Monday Afternoon October 18: Selling Our Collections

A2, Single Session Panel Discussion: “Selling Our Collections, New perspectives on Old Controversies in Today’s Economy,” Moderated by Doug DeFors (Monday, October 18, 2 PM to 3:15 PM)

By Doug DeFors

Imagine a museum press conference that announced, unapologetically, that the board had voted to sell a number of very valuable paintings from the permanent collection to avoid imminent bankruptcy. What would be your reaction? Surprise? Indignation? Now imagine that this museum is your museum, and among the jobs being saved by the sale is your job. Feel differently about it?

Robert Breunig

WMA Portland will kick off conference sessions on Monday, October 18 with a panel discussion titled: “Selling Our Collections, New Perspectives On Old Controversies In Today’s Economy.” Guest speakers include: Dr. Robert Breunig, Director of the Museum of Northern Arizona (MNH) who engineered the museum’s recovery after his predecessor sold 21 permanent collection objects to a private dealer to offset debt, Jeffrey Mechanick, Assistant Director of the Financial Accounting Standards Board, (FASB), the agency designated by the IRS to set financial policy standards for nonprofits and museums, and Mark S. Gold, nonprofit and museum law attorney and Harvard museum studies graduate who has written extensively about the need to relax AAM’s financial restrictions for applying deaccession revenue to general operations.

Mark Gold

All prominent professional museum associations including AAM have categorically prohibited deaccession revenue from being used for operating expenses. But on it’s website AAM says: “Ethical codes evolve in response to changing conditions, values, and ideas. A professional code of ethics must, therefore, be periodically updated. It must also rest on widely shared values.” Are the best practices and professional ethics for museums changing? Hear these distinguished museum experts discuss how today’s poor economy may be altering the way museums will survive in the future.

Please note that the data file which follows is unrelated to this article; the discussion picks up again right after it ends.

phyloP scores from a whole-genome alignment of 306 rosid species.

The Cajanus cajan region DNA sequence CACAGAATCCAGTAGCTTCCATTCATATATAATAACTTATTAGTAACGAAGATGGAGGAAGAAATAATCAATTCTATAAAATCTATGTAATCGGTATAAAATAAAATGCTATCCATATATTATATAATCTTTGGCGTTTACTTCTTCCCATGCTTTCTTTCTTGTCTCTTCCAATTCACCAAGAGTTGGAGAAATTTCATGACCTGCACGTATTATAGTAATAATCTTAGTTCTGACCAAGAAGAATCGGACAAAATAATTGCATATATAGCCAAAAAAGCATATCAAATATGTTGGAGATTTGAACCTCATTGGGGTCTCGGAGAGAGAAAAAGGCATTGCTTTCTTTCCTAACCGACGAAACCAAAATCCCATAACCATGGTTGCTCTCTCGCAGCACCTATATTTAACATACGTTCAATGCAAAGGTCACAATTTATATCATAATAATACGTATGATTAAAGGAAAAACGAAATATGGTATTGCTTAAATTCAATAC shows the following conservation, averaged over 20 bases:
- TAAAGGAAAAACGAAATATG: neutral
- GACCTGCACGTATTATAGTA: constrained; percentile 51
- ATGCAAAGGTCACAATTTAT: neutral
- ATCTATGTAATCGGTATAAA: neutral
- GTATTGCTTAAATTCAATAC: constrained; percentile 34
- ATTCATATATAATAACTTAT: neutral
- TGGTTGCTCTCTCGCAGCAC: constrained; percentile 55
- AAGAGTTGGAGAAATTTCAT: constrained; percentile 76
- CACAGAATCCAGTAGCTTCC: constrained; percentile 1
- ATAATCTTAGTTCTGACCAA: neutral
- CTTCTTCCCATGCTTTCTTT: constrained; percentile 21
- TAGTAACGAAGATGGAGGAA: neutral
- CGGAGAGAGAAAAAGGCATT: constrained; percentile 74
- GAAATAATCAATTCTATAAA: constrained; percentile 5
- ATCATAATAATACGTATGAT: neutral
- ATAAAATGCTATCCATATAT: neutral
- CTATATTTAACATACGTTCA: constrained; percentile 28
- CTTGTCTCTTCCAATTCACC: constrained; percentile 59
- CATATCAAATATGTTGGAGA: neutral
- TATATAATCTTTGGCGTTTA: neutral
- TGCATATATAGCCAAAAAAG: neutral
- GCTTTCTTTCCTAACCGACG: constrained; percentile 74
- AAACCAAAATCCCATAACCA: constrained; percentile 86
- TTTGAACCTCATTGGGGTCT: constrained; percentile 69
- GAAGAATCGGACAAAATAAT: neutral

What a pertinent topic: how do we sort through our obligations? Great panel Doug, and I look forward to the discussion it should spark.

I think that professional ethics have to transcend any certain job....that's what they are, right?! either you believe in not selling collections outside of accession/de-accession standards or you don't, right? I'd love to hear from other registrars in the room.

Thanks for posting this, Doug! And I really look forward to hearing your research and the findings of the panel you have put together!! interesting exchange going on over on LinkedIn:

Melissa Rosengard, Director of Development at the Chabot Space and Science Center, writes, "...This may be the single most important session of the conference..."

Doug responds, "...And if you think that's controversial - wait until the subject of employer/employee loyalty comes up. Is a museum employee's greater duty to the museum's survival to continue it's mission for public service, or to the code of ethics for museums that prohibits sale for debt relief?"

And Lauren Bloemsma, Executive Director at Telluride Historical Museum, writes, "...AASLH just hosted a very interesting session, Debating the Rembrandt Rule: What is the Appropriate Use of Collections at Historic Sites, exploring the idea of looking anew at standards that were established originally, perhaps, with art museums in mind."

And Tisha Carper Long notes, "Sounds like it will be a terrific panel, Doug! It's important that we keep revisiting the hard questions during this period of financial stress..."

Is selling art truly the institution’s last resource before bankruptcy? Museums have to survive or die. If the survival of a museum depends on selling some art pieces, go ahead. But, once you get into that practice there are certain dangers. Political & financial interests could get on the way of the core values & mission of the museum.

Selling art is not the answer. The 20th century museum model is in decline. Almost no US museum pays back the capital cost incurred on the purchase of the land, buildings and construction. Very few cover the operating expenses without a deficit.
Create a better museum business model looking at the for-profit realm and adapt your core values and mission to your audience so, you don’t have to sell your collection. Also, a smart accessioning policy wouldn’t hurt.

Something pertaining to my Portland A2 session description published in this blog just a few days ago needs to be corrected. The MNA "predecessor" I was referring to was in fact, the "acting director," who was in title, the deputy director at that time. Apologies for the lack of precision in making this clear. For those wishing to access the MNA article about the MNA collections sale please go to:

Add new comment

Filtered HTML

  • Web page addresses and e-mail addresses turn into links automatically.
  • Allowed HTML tags: <a> <em> <strong> <cite> <blockquote> <code> <ul> <ol> <li> <dl> <dt> <dd>
  • Lines and paragraphs break automatically.

Plain text

  • No HTML tags allowed.
  • Web page addresses and e-mail addresses turn into links automatically.
  • Lines and paragraphs break automatically.
Just want to see if you are a robot.